The push to promote rural tourism in Chiloé aligns with broader trends in Latin America, with growing interest in sustainable and community-based tourism. Countries like Peru, with its Andean communities, and Costa Rica, with its ecotourism initiatives, have successfully leveraged their cultural and natural assets to attract tourists seeking authentic experiences.

Chiloé’s strategy showcases its unique cultural practices, traditional cuisine, and natural beauty. By involving local communities and emphasizing sustainability, Chiloé aims to offer tourists a genuine and respectful glimpse into its way of life.

Rural tourism provides significant economic opportunities for Chiloé’s residents. It diversifies income sources, which is particularly important in a region where fishing and agriculture are predominant. Tourism can also stimulate local businesses, from artisanal crafts to hospitality services, creating jobs and fostering economic resilience.

The involvement of women like Doris Millán and Maribel Méndez highlights the potential for tourism to empower local communities. By taking on roles as guides and entrepreneurs, these women preserve their cultural heritage and inspire others to participate in the tourism sector.

Challenges and Opportunities

While the prospects for rural tourism in Chiloé are promising, challenges remain. Ensuring that tourism development is sustainable and benefits local communities without compromising the environment is crucial. Infrastructure improvements, such as better transportation and accommodation facilities, are necessary to support increased tourist activity.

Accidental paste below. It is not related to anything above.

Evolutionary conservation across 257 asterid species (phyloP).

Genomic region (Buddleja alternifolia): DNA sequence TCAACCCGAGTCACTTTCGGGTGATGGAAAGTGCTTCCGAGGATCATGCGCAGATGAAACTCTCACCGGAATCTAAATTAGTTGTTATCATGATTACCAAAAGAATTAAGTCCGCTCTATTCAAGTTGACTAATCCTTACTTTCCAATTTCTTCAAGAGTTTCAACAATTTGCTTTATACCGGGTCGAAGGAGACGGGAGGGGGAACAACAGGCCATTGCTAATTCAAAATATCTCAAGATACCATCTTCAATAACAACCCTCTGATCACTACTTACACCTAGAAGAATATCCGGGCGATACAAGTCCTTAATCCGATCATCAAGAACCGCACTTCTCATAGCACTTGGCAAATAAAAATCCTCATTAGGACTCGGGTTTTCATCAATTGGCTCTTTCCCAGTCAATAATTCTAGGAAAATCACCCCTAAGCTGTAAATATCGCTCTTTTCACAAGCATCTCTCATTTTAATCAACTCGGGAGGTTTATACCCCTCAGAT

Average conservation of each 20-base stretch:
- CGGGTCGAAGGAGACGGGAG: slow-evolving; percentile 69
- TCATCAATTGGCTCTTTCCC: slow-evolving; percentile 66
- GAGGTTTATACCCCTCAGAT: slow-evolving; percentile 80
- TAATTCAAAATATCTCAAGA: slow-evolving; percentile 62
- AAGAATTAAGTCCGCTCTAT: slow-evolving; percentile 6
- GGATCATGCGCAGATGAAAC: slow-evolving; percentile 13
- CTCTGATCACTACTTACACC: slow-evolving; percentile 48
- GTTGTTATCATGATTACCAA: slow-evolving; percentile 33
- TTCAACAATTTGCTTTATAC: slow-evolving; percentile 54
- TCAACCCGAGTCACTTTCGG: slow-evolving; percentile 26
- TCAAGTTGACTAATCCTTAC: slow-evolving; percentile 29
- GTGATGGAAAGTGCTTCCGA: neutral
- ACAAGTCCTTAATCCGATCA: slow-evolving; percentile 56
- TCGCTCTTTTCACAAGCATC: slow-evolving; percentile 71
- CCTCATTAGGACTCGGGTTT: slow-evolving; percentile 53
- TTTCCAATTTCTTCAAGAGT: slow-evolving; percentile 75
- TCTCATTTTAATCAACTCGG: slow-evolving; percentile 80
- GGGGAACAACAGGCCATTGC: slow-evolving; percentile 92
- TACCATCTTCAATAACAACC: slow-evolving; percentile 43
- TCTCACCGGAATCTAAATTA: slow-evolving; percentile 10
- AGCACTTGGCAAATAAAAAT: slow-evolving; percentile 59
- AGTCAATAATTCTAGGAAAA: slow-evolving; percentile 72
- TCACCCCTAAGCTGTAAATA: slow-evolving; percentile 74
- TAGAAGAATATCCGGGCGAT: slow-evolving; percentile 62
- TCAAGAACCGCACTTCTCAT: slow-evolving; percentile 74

Additionally, maintaining the authenticity of cultural practices while adapting to tourist expectations requires careful management. It’s essential to balance showcasing traditions and preserving their integrity.

Also read: Santander Reports Unauthorized Data Access in Chile, Spain, and Uruguay

As Chiloé continues to develop its rural tourism offerings, collaboration between local communities, government agencies, and international organizations will be essential. Initiatives like the FAO’s GIAHS and the UNWTO’s Best Tourism Villages provide valuable frameworks for sustainable development.

By embracing its cultural heritage and natural resources, Chiloé can position itself as a leading destination for rural tourism in Latin America. The archipelago’s commitment to sustainability and community involvement ensures that tourism growth will benefit visitors and residents, preserving Chiloé’s unique identity for future generations.